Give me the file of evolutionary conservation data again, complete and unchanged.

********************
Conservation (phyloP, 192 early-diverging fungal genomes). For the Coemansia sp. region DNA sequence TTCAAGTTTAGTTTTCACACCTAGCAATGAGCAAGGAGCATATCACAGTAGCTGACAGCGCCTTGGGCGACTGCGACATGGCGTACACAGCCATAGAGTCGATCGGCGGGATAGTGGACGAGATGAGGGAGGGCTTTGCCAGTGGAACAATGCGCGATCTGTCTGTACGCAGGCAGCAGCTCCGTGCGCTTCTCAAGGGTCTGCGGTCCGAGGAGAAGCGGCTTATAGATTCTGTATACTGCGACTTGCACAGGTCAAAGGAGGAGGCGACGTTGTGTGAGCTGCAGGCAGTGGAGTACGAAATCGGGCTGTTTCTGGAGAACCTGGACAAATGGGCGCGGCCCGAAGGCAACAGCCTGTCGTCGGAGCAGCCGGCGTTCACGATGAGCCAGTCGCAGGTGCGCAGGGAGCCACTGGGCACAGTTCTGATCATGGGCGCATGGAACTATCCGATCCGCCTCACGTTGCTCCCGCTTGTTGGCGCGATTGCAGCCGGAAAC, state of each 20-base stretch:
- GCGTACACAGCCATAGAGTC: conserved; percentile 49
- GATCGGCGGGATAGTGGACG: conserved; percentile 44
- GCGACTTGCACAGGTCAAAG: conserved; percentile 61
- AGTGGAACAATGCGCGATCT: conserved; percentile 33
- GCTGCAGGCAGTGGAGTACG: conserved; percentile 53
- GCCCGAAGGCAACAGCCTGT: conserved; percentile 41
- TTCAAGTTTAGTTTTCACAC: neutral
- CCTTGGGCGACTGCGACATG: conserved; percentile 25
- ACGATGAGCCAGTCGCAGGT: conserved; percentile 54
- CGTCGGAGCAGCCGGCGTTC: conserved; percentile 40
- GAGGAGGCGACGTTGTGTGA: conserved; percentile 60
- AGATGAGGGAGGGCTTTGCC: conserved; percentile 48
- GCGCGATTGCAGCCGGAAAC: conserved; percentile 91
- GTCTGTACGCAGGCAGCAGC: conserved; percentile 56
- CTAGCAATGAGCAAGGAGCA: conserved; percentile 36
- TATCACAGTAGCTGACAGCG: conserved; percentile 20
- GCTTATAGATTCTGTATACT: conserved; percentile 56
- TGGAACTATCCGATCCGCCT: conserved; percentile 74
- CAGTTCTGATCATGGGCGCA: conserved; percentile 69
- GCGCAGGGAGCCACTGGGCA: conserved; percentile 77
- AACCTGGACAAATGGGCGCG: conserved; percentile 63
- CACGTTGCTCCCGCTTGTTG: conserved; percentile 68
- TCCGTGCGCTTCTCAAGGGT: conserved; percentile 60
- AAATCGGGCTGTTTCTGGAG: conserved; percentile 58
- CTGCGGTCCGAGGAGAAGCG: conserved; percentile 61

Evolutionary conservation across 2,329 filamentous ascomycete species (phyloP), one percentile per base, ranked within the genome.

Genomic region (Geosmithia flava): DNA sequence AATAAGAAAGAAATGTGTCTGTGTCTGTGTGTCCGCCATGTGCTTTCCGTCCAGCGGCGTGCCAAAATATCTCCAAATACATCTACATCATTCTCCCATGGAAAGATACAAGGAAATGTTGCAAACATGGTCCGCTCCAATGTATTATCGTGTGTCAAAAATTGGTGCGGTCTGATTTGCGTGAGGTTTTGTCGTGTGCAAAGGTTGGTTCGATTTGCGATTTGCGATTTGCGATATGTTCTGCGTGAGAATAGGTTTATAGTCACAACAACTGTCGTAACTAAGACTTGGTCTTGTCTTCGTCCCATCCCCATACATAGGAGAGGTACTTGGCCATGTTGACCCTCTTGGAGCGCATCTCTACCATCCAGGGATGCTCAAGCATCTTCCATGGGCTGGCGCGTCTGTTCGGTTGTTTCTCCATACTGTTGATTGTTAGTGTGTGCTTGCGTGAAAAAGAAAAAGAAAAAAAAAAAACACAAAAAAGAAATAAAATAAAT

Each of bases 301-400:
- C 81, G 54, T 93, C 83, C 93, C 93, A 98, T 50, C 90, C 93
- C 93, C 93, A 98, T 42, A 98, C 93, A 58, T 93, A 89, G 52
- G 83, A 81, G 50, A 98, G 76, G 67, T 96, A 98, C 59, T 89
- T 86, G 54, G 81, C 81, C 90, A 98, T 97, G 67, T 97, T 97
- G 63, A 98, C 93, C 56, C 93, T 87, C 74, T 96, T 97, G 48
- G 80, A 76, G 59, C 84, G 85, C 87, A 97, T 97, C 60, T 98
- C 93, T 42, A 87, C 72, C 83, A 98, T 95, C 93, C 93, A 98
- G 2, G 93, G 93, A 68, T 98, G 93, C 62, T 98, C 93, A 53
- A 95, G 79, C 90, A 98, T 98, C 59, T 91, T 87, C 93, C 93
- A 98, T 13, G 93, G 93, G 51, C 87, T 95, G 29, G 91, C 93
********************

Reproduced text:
Conservation (phyloP, 192 early-diverging fungal genomes). For the Coemansia sp. region DNA sequence TTCAAGTTTAGTTTTCACACCTAGCAATGAGCAAGGAGCATATCACAGTAGCTGACAGCGCCTTGGGCGACTGCGACATGGCGTACACAGCCATAGAGTCGATCGGCGGGATAGTGGACGAGATGAGGGAGGGCTTTGCCAGTGGAACAATGCGCGATCTGTCTGTACGCAGGCAGCAGCTCCGTGCGCTTCTCAAGGGTCTGCGGTCCGAGGAGAAGCGGCTTATAGATTCTGTATACTGCGACTTGCACAGGTCAAAGGAGGAGGCGACGTTGTGTGAGCTGCAGGCAGTGGAGTACGAAATCGGGCTGTTTCTGGAGAACCTGGACAAATGGGCGCGGCCCGAAGGCAACAGCCTGTCGTCGGAGCAGCCGGCGTTCACGATGAGCCAGTCGCAGGTGCGCAGGGAGCCACTGGGCACAGTTCTGATCATGGGCGCATGGAACTATCCGATCCGCCTCACGTTGCTCCCGCTTGTTGGCGCGATTGCAGCCGGAAAC, state of each 20-base stretch:
- GCGTACACAGCCATAGAGTC: conserved; percentile 49
- GATCGGCGGGATAGTGGACG: conserved; percentile 44
- GCGACTTGCACAGGTCAAAG: conserved; percentile 61
- AGTGGAACAATGCGCGATCT: conserved; percentile 33
- GCTGCAGGCAGTGGAGTACG: conserved; percentile 53
- GCCCGAAGGCAACAGCCTGT: conserved; percentile 41
- TTCAAGTTTAGTTTTCACAC: neutral
- CCTTGGGCGACTGCGACATG: conserved; percentile 25
- ACGATGAGCCAGTCGCAGGT: conserved; percentile 54
- CGTCGGAGCAGCCGGCGTTC: conserved; percentile 40
- GAGGAGGCGACGTTGTGTGA: conserved; percentile 60
- AGATGAGGGAGGGCTTTGCC: conserved; percentile 48
- GCGCGATTGCAGCCGGAAAC: conserved; percentile 91
- GTCTGTACGCAGGCAGCAGC: conserved; percentile 56
- CTAGCAATGAGCAAGGAGCA: conserved; percentile 36
- TATCACAGTAGCTGACAGCG: conserved; percentile 20
- GCTTATAGATTCTGTATACT: conserved; percentile 56
- TGGAACTATCCGATCCGCCT: conserved; percentile 74
- CAGTTCTGATCATGGGCGCA: conserved; percentile 69
- GCGCAGGGAGCCACTGGGCA: conserved; percentile 77
- AACCTGGACAAATGGGCGCG: conserved; percentile 63
- CACGTTGCTCCCGCTTGTTG: conserved; percentile 68
- TCCGTGCGCTTCTCAAGGGT: conserved; percentile 60
- AAATCGGGCTGTTTCTGGAG: conserved; percentile 58
- CTGCGGTCCGAGGAGAAGCG: conserved; percentile 61

Evolutionary conservation across 2,329 filamentous ascomycete species (phyloP), one percentile per base, ranked within the genome.

Genomic region (Geosmithia flava): DNA sequence AATAAGAAAGAAATGTGTCTGTGTCTGTGTGTCCGCCATGTGCTTTCCGTCCAGCGGCGTGCCAAAATATCTCCAAATACATCTACATCATTCTCCCATGGAAAGATACAAGGAAATGTTGCAAACATGGTCCGCTCCAATGTATTATCGTGTGTCAAAAATTGGTGCGGTCTGATTTGCGTGAGGTTTTGTCGTGTGCAAAGGTTGGTTCGATTTGCGATTTGCGATTTGCGATATGTTCTGCGTGAGAATAGGTTTATAGTCACAACAACTGTCGTAACTAAGACTTGGTCTTGTCTTCGTCCCATCCCCATACATAGGAGAGGTACTTGGCCATGTTGACCCTCTTGGAGCGCATCTCTACCATCCAGGGATGCTCAAGCATCTTCCATGGGCTGGCGCGTCTGTTCGGTTGTTTCTCCATACTGTTGATTGTTAGTGTGTGCTTGCGTGAAAAAGAAAAAGAAAAAAAAAAAACACAAAAAAGAAATAAAATAAAT

Each of bases 301-400:
- C 81, G 54, T 93, C 83, C 93, C 93, A 98, T 50, C 90, C 93
- C 93, C 93, A 98, T 42, A 98, C 93, A 58, T 93, A 89, G 52
- G 83, A 81, G 50, A 98, G 76, G 67, T 96, A 98, C 59, T 89
- T 86, G 54, G 81, C 81, C 90, A 98, T 97, G 67, T 97, T 97
- G 63, A 98, C 93, C 56, C 93, T 87, C 74, T 96, T 97, G 48
- G 80, A 76, G 59, C 84, G 85, C 87, A 97, T 97, C 60, T 98
- C 93, T 42, A 87, C 72, C 83, A 98, T 95, C 93, C 93, A 98
- G 2, G 93, G 93, A 68, T 98, G 93, C 62, T 98, C 93, A 53
- A 95, G 79, C 90, A 98, T 98, C 59, T 91, T 87, C 93, C 93
- A 98, T 13, G 93, G 93, G 51, C 87, T 95, G 29, G 91, C 93